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Enhancing the Community College Pathway to Engineering Careers would be beneficial. If these issues can be resolved, students are likely to have a higher comfort level about their chances of transferring successfully and more confidence in quality assurances. The general public, as well as many community college students and their parents, are not aware of the community college transfer mission. Students who do not realize they can obtain a four-year engineering degree through the community college pathway tend to set their sights too low. In addition, a lack of understanding of what engineers do, or worse, a negative image of engineers and the engineering profession, also contribute to students’ decisions to end their secondary education with a certificate or A.S. degree or to elect another major if they plan to transfer to a four-year institution. Engineering professional societies and other key stakeholders must work together to generate positive, compelling messages about the opportunities for engineers to improve the quality of life and sustainability, domestically and globally. To increase public awareness of the community college mission, state and national policy makers must address the issue of community college capacity. In California, for example, students were reported being turned away from community colleges due to lack of capacity. Increasing capacity will require increased funding for community colleges, as well as for community college and transfer students. Accessible, reliable data about student and institutional outcomes would make it possible to prioritize and address many of the problems outlined in this report. Currently, however, not enough data are available on community college student educational pathways, and institutions represented at the workshop reported that they do not have the funds to collect and analyze data on students. As community colleges become more important in higher education in the United States, data will be necessary to evaluate both student and institutional outcomes and to answer the questions raised in this report and elsewhere about the relationship between articulation agreements and recruitment, retention, and persistence to the B.S. degree of community college transfer students. The majority of workshop participants reported that community college transfer students perform as well academically and have comparable retention rates to those of students who began as freshmen in four-year engineering programs. However, there is little systematic data to support this claim. Many workshop participants from four-year programs noted that community college students’ performance often falters temporarily following transfer, but improves as students regain their confidence and become acclimated to their new environments. Information on the effectiveness of programs/approaches to reducing the culture shock would be helpful.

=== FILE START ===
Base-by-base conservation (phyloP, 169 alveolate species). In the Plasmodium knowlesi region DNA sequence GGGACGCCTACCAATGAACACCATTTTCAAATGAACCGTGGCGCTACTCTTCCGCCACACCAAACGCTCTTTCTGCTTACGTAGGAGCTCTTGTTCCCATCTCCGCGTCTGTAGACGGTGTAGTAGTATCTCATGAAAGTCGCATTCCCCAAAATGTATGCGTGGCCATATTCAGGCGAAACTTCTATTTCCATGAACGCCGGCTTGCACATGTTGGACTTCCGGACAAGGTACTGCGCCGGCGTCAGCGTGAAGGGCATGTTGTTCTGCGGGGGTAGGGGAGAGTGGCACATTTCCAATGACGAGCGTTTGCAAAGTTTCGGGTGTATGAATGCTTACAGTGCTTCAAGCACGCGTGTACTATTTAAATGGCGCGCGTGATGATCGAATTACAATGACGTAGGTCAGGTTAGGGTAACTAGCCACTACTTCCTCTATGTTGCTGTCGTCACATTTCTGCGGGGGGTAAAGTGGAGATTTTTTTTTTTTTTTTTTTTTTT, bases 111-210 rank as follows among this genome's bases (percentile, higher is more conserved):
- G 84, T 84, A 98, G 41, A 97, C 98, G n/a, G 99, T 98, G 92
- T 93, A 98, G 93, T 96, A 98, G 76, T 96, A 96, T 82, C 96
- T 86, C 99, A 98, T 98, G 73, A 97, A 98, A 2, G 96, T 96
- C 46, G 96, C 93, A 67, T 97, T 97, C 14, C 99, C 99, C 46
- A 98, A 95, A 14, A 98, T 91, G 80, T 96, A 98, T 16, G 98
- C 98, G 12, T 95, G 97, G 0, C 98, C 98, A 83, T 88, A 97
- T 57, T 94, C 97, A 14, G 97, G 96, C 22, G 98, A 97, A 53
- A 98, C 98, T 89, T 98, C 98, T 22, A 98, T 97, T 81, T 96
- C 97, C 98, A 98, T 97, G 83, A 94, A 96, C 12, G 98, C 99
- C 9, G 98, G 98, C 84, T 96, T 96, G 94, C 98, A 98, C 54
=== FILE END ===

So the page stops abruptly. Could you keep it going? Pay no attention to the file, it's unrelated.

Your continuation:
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Enhancing the Community College Pathway to Engineering Careers Fortunately, many institutions are already working to create or strengthen some of the enabling mechanisms noted above. Greater publicity of their efforts and more research into approaches that smooth the transfer experience for community college students would be beneficial. ISSUES FOR FURTHER RESEARCH During the committee’s information-gathering activities for this report, a number of unresolved issues came to light that could be addressed through further research identification of ways to improve the clarity, transparency, and accessibility to documentation in two-year/four-year institutional partnerships identification of ways of institutionalizing transfer partnerships and improving communication between transfer partners identification of competencies/learning outcomes (rather than course lists or credits)—for community college students and other students—required for upper-division engineering courses the success rate of transfers before and after completion of the A.S. degree documentation of performance outcomes related to recruitment, transfer, retention, and persistence to degrees in undergraduate engineering education determination of who should collect data relevant to transfers the impact of financial aid on enrollment, retention, and completion in community college engineering science programs assessment of different approaches to K–12 outreach programs the best ways to publicize the transfer mission of community colleges assessment of curricular content and pedagogy in mathematics synchronization of engineering science coursework and lower-division coursework in four-year B.S. programs to facilitate smoother transfers assessments of distance learning, especially for community college students, including a detailed survey of engineering courses available on line, data on quality (e.g., student outcomes), and comparative costs of distance education and traditional classroom teaching costs and benefits of recruiting industry experts to teach at community colleges the feasibility and desirability of standardized accreditation of community college programs